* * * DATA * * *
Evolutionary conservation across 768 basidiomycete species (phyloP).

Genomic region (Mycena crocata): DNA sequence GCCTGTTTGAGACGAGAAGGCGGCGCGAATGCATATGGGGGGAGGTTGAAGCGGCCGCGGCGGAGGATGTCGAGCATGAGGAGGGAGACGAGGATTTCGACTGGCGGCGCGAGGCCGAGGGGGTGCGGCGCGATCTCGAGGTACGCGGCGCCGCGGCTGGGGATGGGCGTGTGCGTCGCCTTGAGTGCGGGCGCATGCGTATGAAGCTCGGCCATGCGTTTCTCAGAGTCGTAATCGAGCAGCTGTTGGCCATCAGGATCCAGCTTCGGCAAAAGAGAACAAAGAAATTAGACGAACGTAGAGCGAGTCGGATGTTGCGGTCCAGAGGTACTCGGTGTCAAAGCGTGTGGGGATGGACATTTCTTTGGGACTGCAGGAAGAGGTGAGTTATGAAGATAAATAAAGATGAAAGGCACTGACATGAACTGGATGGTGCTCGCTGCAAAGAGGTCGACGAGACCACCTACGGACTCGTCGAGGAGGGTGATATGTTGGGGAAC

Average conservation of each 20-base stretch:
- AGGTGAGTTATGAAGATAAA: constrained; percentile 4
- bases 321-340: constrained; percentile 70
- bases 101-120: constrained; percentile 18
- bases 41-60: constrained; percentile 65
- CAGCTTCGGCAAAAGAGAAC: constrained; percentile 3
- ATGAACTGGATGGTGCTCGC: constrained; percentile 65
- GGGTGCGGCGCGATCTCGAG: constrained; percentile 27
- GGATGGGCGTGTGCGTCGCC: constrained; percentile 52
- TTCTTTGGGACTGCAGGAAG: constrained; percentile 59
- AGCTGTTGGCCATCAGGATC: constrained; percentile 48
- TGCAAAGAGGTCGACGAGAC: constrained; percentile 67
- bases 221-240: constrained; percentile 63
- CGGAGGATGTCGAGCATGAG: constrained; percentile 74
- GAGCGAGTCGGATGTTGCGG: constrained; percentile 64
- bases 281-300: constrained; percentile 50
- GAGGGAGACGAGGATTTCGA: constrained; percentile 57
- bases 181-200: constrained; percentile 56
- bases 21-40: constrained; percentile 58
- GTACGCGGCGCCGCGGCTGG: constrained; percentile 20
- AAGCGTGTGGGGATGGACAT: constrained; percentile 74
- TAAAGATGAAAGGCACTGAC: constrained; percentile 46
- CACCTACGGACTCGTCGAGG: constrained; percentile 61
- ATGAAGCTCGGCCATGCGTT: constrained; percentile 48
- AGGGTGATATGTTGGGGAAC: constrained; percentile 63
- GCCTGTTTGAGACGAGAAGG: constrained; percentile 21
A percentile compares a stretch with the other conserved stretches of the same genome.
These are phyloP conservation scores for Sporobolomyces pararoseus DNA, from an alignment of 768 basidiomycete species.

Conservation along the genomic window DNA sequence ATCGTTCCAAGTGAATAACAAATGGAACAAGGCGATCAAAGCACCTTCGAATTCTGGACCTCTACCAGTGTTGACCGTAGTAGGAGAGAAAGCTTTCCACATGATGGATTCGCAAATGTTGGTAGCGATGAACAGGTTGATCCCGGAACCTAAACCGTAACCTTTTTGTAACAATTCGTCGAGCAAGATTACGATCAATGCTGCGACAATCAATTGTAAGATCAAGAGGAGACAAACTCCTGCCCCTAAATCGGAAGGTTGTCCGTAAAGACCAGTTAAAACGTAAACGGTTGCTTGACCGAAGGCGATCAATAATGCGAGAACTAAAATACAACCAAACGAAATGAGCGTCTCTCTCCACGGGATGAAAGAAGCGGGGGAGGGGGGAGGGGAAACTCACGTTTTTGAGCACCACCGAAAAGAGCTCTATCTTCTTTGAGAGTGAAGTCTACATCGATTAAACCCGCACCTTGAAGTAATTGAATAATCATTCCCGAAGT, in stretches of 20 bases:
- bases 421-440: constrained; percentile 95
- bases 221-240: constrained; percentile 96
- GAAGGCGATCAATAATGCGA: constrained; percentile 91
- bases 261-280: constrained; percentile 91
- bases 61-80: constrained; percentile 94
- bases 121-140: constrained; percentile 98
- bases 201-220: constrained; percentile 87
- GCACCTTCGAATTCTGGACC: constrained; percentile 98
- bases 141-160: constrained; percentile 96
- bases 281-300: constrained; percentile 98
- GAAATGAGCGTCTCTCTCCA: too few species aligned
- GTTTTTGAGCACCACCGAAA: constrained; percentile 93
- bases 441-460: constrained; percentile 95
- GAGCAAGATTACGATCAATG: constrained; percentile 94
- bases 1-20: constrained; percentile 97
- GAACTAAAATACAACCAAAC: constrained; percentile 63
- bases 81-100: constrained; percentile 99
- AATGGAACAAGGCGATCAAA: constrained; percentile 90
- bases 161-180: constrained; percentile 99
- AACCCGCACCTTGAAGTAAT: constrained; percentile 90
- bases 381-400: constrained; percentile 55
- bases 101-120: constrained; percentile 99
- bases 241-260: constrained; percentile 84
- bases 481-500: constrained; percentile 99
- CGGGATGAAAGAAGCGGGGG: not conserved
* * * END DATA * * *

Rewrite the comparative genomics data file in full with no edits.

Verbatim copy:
Evolutionary conservation across 768 basidiomycete species (phyloP).

Genomic region (Mycena crocata): DNA sequence GCCTGTTTGAGACGAGAAGGCGGCGCGAATGCATATGGGGGGAGGTTGAAGCGGCCGCGGCGGAGGATGTCGAGCATGAGGAGGGAGACGAGGATTTCGACTGGCGGCGCGAGGCCGAGGGGGTGCGGCGCGATCTCGAGGTACGCGGCGCCGCGGCTGGGGATGGGCGTGTGCGTCGCCTTGAGTGCGGGCGCATGCGTATGAAGCTCGGCCATGCGTTTCTCAGAGTCGTAATCGAGCAGCTGTTGGCCATCAGGATCCAGCTTCGGCAAAAGAGAACAAAGAAATTAGACGAACGTAGAGCGAGTCGGATGTTGCGGTCCAGAGGTACTCGGTGTCAAAGCGTGTGGGGATGGACATTTCTTTGGGACTGCAGGAAGAGGTGAGTTATGAAGATAAATAAAGATGAAAGGCACTGACATGAACTGGATGGTGCTCGCTGCAAAGAGGTCGACGAGACCACCTACGGACTCGTCGAGGAGGGTGATATGTTGGGGAAC

Average conservation of each 20-base stretch:
- AGGTGAGTTATGAAGATAAA: constrained; percentile 4
- bases 321-340: constrained; percentile 70
- bases 101-120: constrained; percentile 18
- bases 41-60: constrained; percentile 65
- CAGCTTCGGCAAAAGAGAAC: constrained; percentile 3
- ATGAACTGGATGGTGCTCGC: constrained; percentile 65
- GGGTGCGGCGCGATCTCGAG: constrained; percentile 27
- GGATGGGCGTGTGCGTCGCC: constrained; percentile 52
- TTCTTTGGGACTGCAGGAAG: constrained; percentile 59
- AGCTGTTGGCCATCAGGATC: constrained; percentile 48
- TGCAAAGAGGTCGACGAGAC: constrained; percentile 67
- bases 221-240: constrained; percentile 63
- CGGAGGATGTCGAGCATGAG: constrained; percentile 74
- GAGCGAGTCGGATGTTGCGG: constrained; percentile 64
- bases 281-300: constrained; percentile 50
- GAGGGAGACGAGGATTTCGA: constrained; percentile 57
- bases 181-200: constrained; percentile 56
- bases 21-40: constrained; percentile 58
- GTACGCGGCGCCGCGGCTGG: constrained; percentile 20
- AAGCGTGTGGGGATGGACAT: constrained; percentile 74
- TAAAGATGAAAGGCACTGAC: constrained; percentile 46
- CACCTACGGACTCGTCGAGG: constrained; percentile 61
- ATGAAGCTCGGCCATGCGTT: constrained; percentile 48
- AGGGTGATATGTTGGGGAAC: constrained; percentile 63
- GCCTGTTTGAGACGAGAAGG: constrained; percentile 21
A percentile compares a stretch with the other conserved stretches of the same genome.
These are phyloP conservation scores for Sporobolomyces pararoseus DNA, from an alignment of 768 basidiomycete species.

Conservation along the genomic window DNA sequence ATCGTTCCAAGTGAATAACAAATGGAACAAGGCGATCAAAGCACCTTCGAATTCTGGACCTCTACCAGTGTTGACCGTAGTAGGAGAGAAAGCTTTCCACATGATGGATTCGCAAATGTTGGTAGCGATGAACAGGTTGATCCCGGAACCTAAACCGTAACCTTTTTGTAACAATTCGTCGAGCAAGATTACGATCAATGCTGCGACAATCAATTGTAAGATCAAGAGGAGACAAACTCCTGCCCCTAAATCGGAAGGTTGTCCGTAAAGACCAGTTAAAACGTAAACGGTTGCTTGACCGAAGGCGATCAATAATGCGAGAACTAAAATACAACCAAACGAAATGAGCGTCTCTCTCCACGGGATGAAAGAAGCGGGGGAGGGGGGAGGGGAAACTCACGTTTTTGAGCACCACCGAAAAGAGCTCTATCTTCTTTGAGAGTGAAGTCTACATCGATTAAACCCGCACCTTGAAGTAATTGAATAATCATTCCCGAAGT, in stretches of 20 bases:
- bases 421-440: constrained; percentile 95
- bases 221-240: constrained; percentile 96
- GAAGGCGATCAATAATGCGA: constrained; percentile 91
- bases 261-280: constrained; percentile 91
- bases 61-80: constrained; percentile 94
- bases 121-140: constrained; percentile 98
- bases 201-220: constrained; percentile 87
- GCACCTTCGAATTCTGGACC: constrained; percentile 98
- bases 141-160: constrained; percentile 96
- bases 281-300: constrained; percentile 98
- GAAATGAGCGTCTCTCTCCA: too few species aligned
- GTTTTTGAGCACCACCGAAA: constrained; percentile 93
- bases 441-460: constrained; percentile 95
- GAGCAAGATTACGATCAATG: constrained; percentile 94
- bases 1-20: constrained; percentile 97
- GAACTAAAATACAACCAAAC: constrained; percentile 63
- bases 81-100: constrained; percentile 99
- AATGGAACAAGGCGATCAAA: constrained; percentile 90
- bases 161-180: constrained; percentile 99
- AACCCGCACCTTGAAGTAAT: constrained; percentile 90
- bases 381-400: constrained; percentile 55
- bases 101-120: constrained; percentile 99
- bases 241-260: constrained; percentile 84
- bases 481-500: constrained; percentile 99
- CGGGATGAAAGAAGCGGGGG: not conserved